Discussions about eggcorns and related topics
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Chris -- 2011-03-08
I’m just new here, and am not entirely sure I know what differentiates an eggcorn from other errors. Two that I see repeated on our local news (Regina, SK, Canada), are:
meridian for median: “The car ended up in the meridian after striking the truck.”
rendering for rending: “It was a heart rendering experience for the couple.”
I think the latter is probably an eggcorn, but I’m less sure about the former.
I think they’re both eggcorns, and good ones. As I understand it, an eggcorn involves folk etymology—the process that turned the “Purgatoire” River in Texas into the “Picketwire.” Something ill-understood is changed into something more familiar, that seems to make sense. “Heartrendering” is a natural substitute for “heartrending.” The “rend” in “heartrending” is a linguistic fossil, because the word “rend” for “tear” in English has gone clean out of use. “Rendering” is a more everyday substitute. I’ve often heard this one, and it always makes me laugh, because to me as a small child, “rendering” was something my mother did to chicken fat.
“Meridian” for “median” is odd, because “meridian” is certainly the rarer word. I suspect that relatively few people could tell you that “a.m.” is short for ante-meridian, for example. Maybe the announcer has a vague idea that a “meridian” is a line and a “median” is a number?
More likely this is an example of the opposite of folk etymology—hypercorrection. That’s what happens when a grammatical principle or rule, which probably makes no sense in the first place, is half-assimilated. If “you and me went to the store” is wrong, then “between you and me” must be wrong too. If “You did good” is wrong, then so is “you went slow.” On the level of vocabulary, there’s an uneasy feeling that plain language is inelegant. The cure is usually to add syllables, which may account for “meridian.” Cf. “on a daily basis,” brought to us by people who think that “every day” is too everyday.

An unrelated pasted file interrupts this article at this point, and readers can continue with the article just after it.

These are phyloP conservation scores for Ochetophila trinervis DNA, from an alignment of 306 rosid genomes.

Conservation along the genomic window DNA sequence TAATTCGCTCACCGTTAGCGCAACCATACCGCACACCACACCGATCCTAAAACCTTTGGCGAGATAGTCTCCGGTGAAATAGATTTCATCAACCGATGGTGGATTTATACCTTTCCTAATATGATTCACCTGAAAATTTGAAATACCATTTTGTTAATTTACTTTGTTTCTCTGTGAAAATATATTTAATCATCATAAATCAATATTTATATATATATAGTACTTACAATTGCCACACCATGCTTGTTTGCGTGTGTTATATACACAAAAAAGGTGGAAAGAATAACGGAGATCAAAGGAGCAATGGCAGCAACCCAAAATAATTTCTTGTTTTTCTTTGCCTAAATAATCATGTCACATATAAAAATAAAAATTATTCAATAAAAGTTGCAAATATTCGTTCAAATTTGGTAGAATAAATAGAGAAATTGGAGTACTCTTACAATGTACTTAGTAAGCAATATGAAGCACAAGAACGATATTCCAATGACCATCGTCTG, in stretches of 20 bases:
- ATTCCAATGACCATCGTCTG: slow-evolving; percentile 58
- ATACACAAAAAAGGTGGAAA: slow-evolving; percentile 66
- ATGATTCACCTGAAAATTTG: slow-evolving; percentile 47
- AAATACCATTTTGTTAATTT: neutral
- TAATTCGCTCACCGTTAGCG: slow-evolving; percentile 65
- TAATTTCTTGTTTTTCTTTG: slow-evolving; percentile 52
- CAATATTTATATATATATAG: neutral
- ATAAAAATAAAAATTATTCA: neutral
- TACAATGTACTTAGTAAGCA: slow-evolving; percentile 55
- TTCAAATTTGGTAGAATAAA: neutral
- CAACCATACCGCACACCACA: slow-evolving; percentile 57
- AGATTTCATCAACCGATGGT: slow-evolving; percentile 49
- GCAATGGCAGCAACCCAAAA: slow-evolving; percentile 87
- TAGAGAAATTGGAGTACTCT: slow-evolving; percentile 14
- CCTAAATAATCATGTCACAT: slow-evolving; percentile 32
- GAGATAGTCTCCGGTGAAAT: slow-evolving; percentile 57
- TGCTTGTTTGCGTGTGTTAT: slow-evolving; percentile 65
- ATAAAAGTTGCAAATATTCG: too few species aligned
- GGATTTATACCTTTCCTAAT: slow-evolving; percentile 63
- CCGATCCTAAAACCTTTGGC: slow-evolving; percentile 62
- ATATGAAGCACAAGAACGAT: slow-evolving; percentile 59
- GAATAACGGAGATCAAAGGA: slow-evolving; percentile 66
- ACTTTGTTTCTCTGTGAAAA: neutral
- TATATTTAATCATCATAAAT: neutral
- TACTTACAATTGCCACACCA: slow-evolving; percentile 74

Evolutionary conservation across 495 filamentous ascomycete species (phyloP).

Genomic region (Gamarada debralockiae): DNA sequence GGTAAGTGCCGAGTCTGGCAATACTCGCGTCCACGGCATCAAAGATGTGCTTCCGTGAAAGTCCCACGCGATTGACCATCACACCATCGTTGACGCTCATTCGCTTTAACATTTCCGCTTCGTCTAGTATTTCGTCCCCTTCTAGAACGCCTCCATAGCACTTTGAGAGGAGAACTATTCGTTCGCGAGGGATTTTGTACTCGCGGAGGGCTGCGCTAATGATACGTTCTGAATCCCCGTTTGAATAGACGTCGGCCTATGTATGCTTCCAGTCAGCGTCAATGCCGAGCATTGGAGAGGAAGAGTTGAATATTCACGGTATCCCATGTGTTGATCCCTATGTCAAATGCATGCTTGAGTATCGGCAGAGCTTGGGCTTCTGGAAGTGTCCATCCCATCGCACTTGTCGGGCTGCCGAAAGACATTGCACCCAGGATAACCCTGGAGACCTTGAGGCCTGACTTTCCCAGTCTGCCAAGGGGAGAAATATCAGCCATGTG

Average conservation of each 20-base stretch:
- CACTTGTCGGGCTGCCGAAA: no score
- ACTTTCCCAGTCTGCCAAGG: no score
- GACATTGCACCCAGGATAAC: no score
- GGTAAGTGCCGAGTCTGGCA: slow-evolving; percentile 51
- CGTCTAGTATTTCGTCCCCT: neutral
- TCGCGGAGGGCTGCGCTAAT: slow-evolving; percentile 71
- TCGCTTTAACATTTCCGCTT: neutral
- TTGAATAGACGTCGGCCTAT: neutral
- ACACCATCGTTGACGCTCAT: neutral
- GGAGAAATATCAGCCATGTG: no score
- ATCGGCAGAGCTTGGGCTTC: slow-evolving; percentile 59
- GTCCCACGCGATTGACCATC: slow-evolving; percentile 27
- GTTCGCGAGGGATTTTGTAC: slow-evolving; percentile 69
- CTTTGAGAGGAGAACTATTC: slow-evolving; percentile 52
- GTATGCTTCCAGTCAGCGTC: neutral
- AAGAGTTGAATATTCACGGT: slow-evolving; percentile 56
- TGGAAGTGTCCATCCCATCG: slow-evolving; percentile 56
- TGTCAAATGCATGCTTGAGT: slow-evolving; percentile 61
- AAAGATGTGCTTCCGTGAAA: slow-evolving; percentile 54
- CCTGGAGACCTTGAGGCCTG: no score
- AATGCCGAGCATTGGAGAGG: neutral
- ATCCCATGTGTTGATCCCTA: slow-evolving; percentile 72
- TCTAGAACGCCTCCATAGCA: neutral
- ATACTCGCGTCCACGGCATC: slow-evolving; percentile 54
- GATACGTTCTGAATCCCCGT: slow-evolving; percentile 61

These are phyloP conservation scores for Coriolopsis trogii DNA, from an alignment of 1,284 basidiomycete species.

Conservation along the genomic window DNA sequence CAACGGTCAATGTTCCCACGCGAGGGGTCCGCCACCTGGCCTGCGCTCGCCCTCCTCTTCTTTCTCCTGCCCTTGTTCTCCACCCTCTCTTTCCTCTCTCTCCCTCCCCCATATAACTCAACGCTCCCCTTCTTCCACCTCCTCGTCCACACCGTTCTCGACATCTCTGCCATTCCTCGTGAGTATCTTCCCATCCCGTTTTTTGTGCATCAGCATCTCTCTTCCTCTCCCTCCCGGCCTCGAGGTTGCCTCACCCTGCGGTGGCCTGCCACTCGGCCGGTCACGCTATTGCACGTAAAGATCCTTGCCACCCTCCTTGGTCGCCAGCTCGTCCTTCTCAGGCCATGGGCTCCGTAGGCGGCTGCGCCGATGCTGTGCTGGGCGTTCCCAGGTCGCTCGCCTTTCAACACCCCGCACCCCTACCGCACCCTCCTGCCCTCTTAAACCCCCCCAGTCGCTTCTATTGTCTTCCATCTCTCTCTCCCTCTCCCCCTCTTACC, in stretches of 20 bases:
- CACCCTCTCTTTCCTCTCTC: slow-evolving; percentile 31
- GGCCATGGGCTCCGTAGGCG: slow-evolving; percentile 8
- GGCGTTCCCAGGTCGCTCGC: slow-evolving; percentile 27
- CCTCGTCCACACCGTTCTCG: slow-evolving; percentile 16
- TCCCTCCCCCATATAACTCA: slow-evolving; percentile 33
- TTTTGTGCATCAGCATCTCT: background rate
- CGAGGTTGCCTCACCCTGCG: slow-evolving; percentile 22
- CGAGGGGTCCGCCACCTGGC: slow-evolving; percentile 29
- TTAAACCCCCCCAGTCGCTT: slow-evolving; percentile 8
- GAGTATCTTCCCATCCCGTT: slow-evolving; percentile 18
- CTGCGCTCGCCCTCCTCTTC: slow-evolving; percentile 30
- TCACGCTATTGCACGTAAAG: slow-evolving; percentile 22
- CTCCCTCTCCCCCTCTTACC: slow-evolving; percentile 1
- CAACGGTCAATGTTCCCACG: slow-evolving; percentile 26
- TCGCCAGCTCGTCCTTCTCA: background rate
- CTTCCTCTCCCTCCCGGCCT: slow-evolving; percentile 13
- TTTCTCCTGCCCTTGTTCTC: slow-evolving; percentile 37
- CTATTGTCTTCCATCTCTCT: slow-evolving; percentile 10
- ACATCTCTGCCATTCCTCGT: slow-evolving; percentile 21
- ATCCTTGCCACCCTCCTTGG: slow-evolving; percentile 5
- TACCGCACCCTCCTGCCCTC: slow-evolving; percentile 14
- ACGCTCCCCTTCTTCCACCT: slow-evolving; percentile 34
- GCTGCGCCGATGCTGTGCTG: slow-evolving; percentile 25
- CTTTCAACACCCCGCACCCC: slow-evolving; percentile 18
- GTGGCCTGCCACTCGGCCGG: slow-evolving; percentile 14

I wonder if meridian is really rarer. In Saskatchewan, every land location ends with something like W2, usually spoken as “West of the second”, which in turn stands for “West of the 2nd meridian”.I’m not at all sure where the 2nd meridian is, but my land location tells me I’m west of it.
I would add that even fewer people know that AM is “ante-meridiem” :-)
Thanks for the comments.
“Non carpe meridiem”—don’t carp at my mistakes’1
A perfect illustration of a well-known law—pontificate about language issues, and you (that is, me) will show yourself up with an embarrassing error.
A special case of the rule: if you pontificate about eggcorns, you will commit one. “Ante-meridian” is definitely an eggcorn-
a semantic reshaping based on a false etymology (isn’t that a better definition? I’m getting there.) Unfortunately, it’s not a funny eggcorn. As the offender, though, I do know exactly how I came to commit it-no speculation needed. For an astronomer (and astronomy is my other obsession), “the meridian,” without qualification, is the north-south line in the sky. The sun arrives at the meridian at noon. The morning is therefore “before the meridian. . . ”
The making of a mistake you are pointing out in someone else’s posting is known as “Skitt’s Law” over on alt.usage.english, a delightful newsgroup where I am constantly learning something new.
I too, am an amateur astronomer. I am a member of the RASC (Royal Astronomical Society of Canada), and have a 10” Dobsonian. I am blessed with VERY dark skies and low traffic volume on the road in front of my farm.